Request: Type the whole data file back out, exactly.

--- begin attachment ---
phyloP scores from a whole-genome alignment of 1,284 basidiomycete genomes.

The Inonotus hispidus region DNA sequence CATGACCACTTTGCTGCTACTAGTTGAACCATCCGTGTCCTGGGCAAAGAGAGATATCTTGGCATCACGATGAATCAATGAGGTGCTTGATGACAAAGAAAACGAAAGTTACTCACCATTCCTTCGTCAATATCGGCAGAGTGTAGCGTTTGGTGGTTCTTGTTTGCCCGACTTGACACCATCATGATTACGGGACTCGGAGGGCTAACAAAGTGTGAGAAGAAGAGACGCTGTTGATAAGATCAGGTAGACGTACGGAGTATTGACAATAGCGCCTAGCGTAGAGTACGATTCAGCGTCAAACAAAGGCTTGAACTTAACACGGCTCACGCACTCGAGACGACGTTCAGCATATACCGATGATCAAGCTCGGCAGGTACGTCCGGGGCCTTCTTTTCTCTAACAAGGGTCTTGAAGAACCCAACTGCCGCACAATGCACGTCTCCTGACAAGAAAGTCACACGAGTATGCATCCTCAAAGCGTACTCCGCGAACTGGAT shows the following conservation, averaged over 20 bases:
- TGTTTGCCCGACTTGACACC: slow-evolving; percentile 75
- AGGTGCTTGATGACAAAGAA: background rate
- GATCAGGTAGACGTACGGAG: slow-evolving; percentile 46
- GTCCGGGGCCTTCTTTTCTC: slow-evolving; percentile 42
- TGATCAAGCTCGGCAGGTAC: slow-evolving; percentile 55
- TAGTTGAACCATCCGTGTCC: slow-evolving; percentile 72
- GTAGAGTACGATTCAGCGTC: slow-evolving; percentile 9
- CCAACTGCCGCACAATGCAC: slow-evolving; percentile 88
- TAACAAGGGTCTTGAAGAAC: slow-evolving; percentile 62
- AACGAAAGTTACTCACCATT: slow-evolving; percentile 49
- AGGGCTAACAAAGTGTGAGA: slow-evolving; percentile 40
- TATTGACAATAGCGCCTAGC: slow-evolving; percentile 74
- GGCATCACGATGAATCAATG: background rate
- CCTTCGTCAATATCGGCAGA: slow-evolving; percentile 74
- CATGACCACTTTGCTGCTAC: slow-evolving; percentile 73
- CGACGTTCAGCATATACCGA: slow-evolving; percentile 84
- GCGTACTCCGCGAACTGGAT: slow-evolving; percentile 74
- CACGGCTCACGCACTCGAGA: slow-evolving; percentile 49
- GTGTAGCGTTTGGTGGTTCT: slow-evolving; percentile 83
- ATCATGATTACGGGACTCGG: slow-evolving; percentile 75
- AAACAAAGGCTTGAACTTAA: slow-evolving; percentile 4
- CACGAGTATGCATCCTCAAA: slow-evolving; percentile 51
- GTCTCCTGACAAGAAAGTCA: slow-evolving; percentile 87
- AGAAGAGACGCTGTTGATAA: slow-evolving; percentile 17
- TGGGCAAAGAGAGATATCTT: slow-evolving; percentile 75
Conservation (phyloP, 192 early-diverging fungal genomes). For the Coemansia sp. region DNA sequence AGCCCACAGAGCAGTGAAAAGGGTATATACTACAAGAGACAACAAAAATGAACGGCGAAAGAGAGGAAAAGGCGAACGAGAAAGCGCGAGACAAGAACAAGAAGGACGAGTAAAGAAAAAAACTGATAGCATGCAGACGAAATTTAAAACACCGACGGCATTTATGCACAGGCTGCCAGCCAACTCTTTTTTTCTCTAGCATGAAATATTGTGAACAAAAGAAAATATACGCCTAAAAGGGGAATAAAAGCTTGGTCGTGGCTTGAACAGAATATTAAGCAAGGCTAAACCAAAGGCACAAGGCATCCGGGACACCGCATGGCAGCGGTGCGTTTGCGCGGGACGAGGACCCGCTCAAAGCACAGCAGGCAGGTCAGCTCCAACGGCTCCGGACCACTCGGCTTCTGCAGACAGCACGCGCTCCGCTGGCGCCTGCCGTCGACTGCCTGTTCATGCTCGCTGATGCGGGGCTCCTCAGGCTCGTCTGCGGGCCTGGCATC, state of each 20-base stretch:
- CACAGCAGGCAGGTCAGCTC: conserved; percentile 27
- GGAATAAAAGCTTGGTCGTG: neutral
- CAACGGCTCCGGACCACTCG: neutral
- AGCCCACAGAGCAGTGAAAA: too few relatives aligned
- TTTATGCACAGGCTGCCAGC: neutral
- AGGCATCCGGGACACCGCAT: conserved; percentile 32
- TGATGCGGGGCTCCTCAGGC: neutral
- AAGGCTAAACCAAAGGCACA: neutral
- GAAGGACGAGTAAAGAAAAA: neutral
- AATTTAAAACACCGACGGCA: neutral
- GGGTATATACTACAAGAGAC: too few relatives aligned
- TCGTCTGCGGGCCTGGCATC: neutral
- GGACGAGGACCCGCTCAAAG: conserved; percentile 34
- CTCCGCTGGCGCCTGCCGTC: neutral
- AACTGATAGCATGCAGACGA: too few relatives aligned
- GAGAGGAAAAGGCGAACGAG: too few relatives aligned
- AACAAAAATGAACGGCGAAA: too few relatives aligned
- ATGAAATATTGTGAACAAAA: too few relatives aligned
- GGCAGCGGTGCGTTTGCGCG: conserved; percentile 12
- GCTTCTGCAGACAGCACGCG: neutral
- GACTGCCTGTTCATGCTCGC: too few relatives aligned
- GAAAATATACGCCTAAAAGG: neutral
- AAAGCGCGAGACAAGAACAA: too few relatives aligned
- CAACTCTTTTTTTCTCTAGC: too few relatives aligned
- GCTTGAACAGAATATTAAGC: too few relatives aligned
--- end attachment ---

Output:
phyloP scores from a whole-genome alignment of 1,284 basidiomycete genomes.

The Inonotus hispidus region DNA sequence CATGACCACTTTGCTGCTACTAGTTGAACCATCCGTGTCCTGGGCAAAGAGAGATATCTTGGCATCACGATGAATCAATGAGGTGCTTGATGACAAAGAAAACGAAAGTTACTCACCATTCCTTCGTCAATATCGGCAGAGTGTAGCGTTTGGTGGTTCTTGTTTGCCCGACTTGACACCATCATGATTACGGGACTCGGAGGGCTAACAAAGTGTGAGAAGAAGAGACGCTGTTGATAAGATCAGGTAGACGTACGGAGTATTGACAATAGCGCCTAGCGTAGAGTACGATTCAGCGTCAAACAAAGGCTTGAACTTAACACGGCTCACGCACTCGAGACGACGTTCAGCATATACCGATGATCAAGCTCGGCAGGTACGTCCGGGGCCTTCTTTTCTCTAACAAGGGTCTTGAAGAACCCAACTGCCGCACAATGCACGTCTCCTGACAAGAAAGTCACACGAGTATGCATCCTCAAAGCGTACTCCGCGAACTGGAT shows the following conservation, averaged over 20 bases:
- TGTTTGCCCGACTTGACACC: slow-evolving; percentile 75
- AGGTGCTTGATGACAAAGAA: background rate
- GATCAGGTAGACGTACGGAG: slow-evolving; percentile 46
- GTCCGGGGCCTTCTTTTCTC: slow-evolving; percentile 42
- TGATCAAGCTCGGCAGGTAC: slow-evolving; percentile 55
- TAGTTGAACCATCCGTGTCC: slow-evolving; percentile 72
- GTAGAGTACGATTCAGCGTC: slow-evolving; percentile 9
- CCAACTGCCGCACAATGCAC: slow-evolving; percentile 88
- TAACAAGGGTCTTGAAGAAC: slow-evolving; percentile 62
- AACGAAAGTTACTCACCATT: slow-evolving; percentile 49
- AGGGCTAACAAAGTGTGAGA: slow-evolving; percentile 40
- TATTGACAATAGCGCCTAGC: slow-evolving; percentile 74
- GGCATCACGATGAATCAATG: background rate
- CCTTCGTCAATATCGGCAGA: slow-evolving; percentile 74
- CATGACCACTTTGCTGCTAC: slow-evolving; percentile 73
- CGACGTTCAGCATATACCGA: slow-evolving; percentile 84
- GCGTACTCCGCGAACTGGAT: slow-evolving; percentile 74
- CACGGCTCACGCACTCGAGA: slow-evolving; percentile 49
- GTGTAGCGTTTGGTGGTTCT: slow-evolving; percentile 83
- ATCATGATTACGGGACTCGG: slow-evolving; percentile 75
- AAACAAAGGCTTGAACTTAA: slow-evolving; percentile 4
- CACGAGTATGCATCCTCAAA: slow-evolving; percentile 51
- GTCTCCTGACAAGAAAGTCA: slow-evolving; percentile 87
- AGAAGAGACGCTGTTGATAA: slow-evolving; percentile 17
- TGGGCAAAGAGAGATATCTT: slow-evolving; percentile 75
Conservation (phyloP, 192 early-diverging fungal genomes). For the Coemansia sp. region DNA sequence AGCCCACAGAGCAGTGAAAAGGGTATATACTACAAGAGACAACAAAAATGAACGGCGAAAGAGAGGAAAAGGCGAACGAGAAAGCGCGAGACAAGAACAAGAAGGACGAGTAAAGAAAAAAACTGATAGCATGCAGACGAAATTTAAAACACCGACGGCATTTATGCACAGGCTGCCAGCCAACTCTTTTTTTCTCTAGCATGAAATATTGTGAACAAAAGAAAATATACGCCTAAAAGGGGAATAAAAGCTTGGTCGTGGCTTGAACAGAATATTAAGCAAGGCTAAACCAAAGGCACAAGGCATCCGGGACACCGCATGGCAGCGGTGCGTTTGCGCGGGACGAGGACCCGCTCAAAGCACAGCAGGCAGGTCAGCTCCAACGGCTCCGGACCACTCGGCTTCTGCAGACAGCACGCGCTCCGCTGGCGCCTGCCGTCGACTGCCTGTTCATGCTCGCTGATGCGGGGCTCCTCAGGCTCGTCTGCGGGCCTGGCATC, state of each 20-base stretch:
- CACAGCAGGCAGGTCAGCTC: conserved; percentile 27
- GGAATAAAAGCTTGGTCGTG: neutral
- CAACGGCTCCGGACCACTCG: neutral
- AGCCCACAGAGCAGTGAAAA: too few relatives aligned
- TTTATGCACAGGCTGCCAGC: neutral
- AGGCATCCGGGACACCGCAT: conserved; percentile 32
- TGATGCGGGGCTCCTCAGGC: neutral
- AAGGCTAAACCAAAGGCACA: neutral
- GAAGGACGAGTAAAGAAAAA: neutral
- AATTTAAAACACCGACGGCA: neutral
- GGGTATATACTACAAGAGAC: too few relatives aligned
- TCGTCTGCGGGCCTGGCATC: neutral
- GGACGAGGACCCGCTCAAAG: conserved; percentile 34
- CTCCGCTGGCGCCTGCCGTC: neutral
- AACTGATAGCATGCAGACGA: too few relatives aligned
- GAGAGGAAAAGGCGAACGAG: too few relatives aligned
- AACAAAAATGAACGGCGAAA: too few relatives aligned
- ATGAAATATTGTGAACAAAA: too few relatives aligned
- GGCAGCGGTGCGTTTGCGCG: conserved; percentile 12
- GCTTCTGCAGACAGCACGCG: neutral
- GACTGCCTGTTCATGCTCGC: too few relatives aligned
- GAAAATATACGCCTAAAAGG: neutral
- AAAGCGCGAGACAAGAACAA: too few relatives aligned
- CAACTCTTTTTTTCTCTAGC: too few relatives aligned
- GCTTGAACAGAATATTAAGC: too few relatives aligned